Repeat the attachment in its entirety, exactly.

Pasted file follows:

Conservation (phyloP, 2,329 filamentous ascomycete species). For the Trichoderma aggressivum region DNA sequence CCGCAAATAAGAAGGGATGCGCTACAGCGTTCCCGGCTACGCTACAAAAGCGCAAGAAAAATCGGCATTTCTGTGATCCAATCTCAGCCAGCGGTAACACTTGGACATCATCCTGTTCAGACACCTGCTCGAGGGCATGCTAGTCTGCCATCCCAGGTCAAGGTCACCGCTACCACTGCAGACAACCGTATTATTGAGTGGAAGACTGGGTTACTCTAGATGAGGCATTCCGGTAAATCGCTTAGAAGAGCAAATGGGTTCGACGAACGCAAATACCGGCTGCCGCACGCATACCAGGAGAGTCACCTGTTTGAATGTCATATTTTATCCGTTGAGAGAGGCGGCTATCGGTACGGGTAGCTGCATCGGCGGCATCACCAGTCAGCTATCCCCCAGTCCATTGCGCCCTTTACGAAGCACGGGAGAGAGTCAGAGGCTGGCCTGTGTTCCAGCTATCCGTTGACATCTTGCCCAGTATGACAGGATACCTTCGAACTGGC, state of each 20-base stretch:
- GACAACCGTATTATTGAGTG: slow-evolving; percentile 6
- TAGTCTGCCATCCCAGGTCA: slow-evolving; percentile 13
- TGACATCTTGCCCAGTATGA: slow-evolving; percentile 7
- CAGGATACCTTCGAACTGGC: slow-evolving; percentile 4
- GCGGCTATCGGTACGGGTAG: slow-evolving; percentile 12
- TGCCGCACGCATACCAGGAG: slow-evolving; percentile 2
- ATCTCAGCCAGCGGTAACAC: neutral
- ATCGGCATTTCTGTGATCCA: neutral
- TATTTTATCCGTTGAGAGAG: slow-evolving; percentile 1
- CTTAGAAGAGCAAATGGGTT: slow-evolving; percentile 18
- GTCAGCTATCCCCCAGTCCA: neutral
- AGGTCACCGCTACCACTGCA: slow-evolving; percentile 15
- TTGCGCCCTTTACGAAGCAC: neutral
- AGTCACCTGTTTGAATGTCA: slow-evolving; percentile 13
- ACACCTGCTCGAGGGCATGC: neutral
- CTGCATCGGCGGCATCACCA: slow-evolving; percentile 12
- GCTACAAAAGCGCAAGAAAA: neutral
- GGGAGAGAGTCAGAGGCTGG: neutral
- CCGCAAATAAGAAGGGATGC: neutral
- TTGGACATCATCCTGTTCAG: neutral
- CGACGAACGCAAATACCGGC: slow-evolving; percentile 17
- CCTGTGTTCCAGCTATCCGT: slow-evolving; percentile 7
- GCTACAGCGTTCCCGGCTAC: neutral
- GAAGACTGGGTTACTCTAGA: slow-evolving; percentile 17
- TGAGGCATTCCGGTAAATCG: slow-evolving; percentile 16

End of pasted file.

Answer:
Conservation (phyloP, 2,329 filamentous ascomycete species). For the Trichoderma aggressivum region DNA sequence CCGCAAATAAGAAGGGATGCGCTACAGCGTTCCCGGCTACGCTACAAAAGCGCAAGAAAAATCGGCATTTCTGTGATCCAATCTCAGCCAGCGGTAACACTTGGACATCATCCTGTTCAGACACCTGCTCGAGGGCATGCTAGTCTGCCATCCCAGGTCAAGGTCACCGCTACCACTGCAGACAACCGTATTATTGAGTGGAAGACTGGGTTACTCTAGATGAGGCATTCCGGTAAATCGCTTAGAAGAGCAAATGGGTTCGACGAACGCAAATACCGGCTGCCGCACGCATACCAGGAGAGTCACCTGTTTGAATGTCATATTTTATCCGTTGAGAGAGGCGGCTATCGGTACGGGTAGCTGCATCGGCGGCATCACCAGTCAGCTATCCCCCAGTCCATTGCGCCCTTTACGAAGCACGGGAGAGAGTCAGAGGCTGGCCTGTGTTCCAGCTATCCGTTGACATCTTGCCCAGTATGACAGGATACCTTCGAACTGGC, state of each 20-base stretch:
- GACAACCGTATTATTGAGTG: slow-evolving; percentile 6
- TAGTCTGCCATCCCAGGTCA: slow-evolving; percentile 13
- TGACATCTTGCCCAGTATGA: slow-evolving; percentile 7
- CAGGATACCTTCGAACTGGC: slow-evolving; percentile 4
- GCGGCTATCGGTACGGGTAG: slow-evolving; percentile 12
- TGCCGCACGCATACCAGGAG: slow-evolving; percentile 2
- ATCTCAGCCAGCGGTAACAC: neutral
- ATCGGCATTTCTGTGATCCA: neutral
- TATTTTATCCGTTGAGAGAG: slow-evolving; percentile 1
- CTTAGAAGAGCAAATGGGTT: slow-evolving; percentile 18
- GTCAGCTATCCCCCAGTCCA: neutral
- AGGTCACCGCTACCACTGCA: slow-evolving; percentile 15
- TTGCGCCCTTTACGAAGCAC: neutral
- AGTCACCTGTTTGAATGTCA: slow-evolving; percentile 13
- ACACCTGCTCGAGGGCATGC: neutral
- CTGCATCGGCGGCATCACCA: slow-evolving; percentile 12
- GCTACAAAAGCGCAAGAAAA: neutral
- GGGAGAGAGTCAGAGGCTGG: neutral
- CCGCAAATAAGAAGGGATGC: neutral
- TTGGACATCATCCTGTTCAG: neutral
- CGACGAACGCAAATACCGGC: slow-evolving; percentile 17
- CCTGTGTTCCAGCTATCCGT: slow-evolving; percentile 7
- GCTACAGCGTTCCCGGCTAC: neutral
- GAAGACTGGGTTACTCTAGA: slow-evolving; percentile 17
- TGAGGCATTCCGGTAAATCG: slow-evolving; percentile 16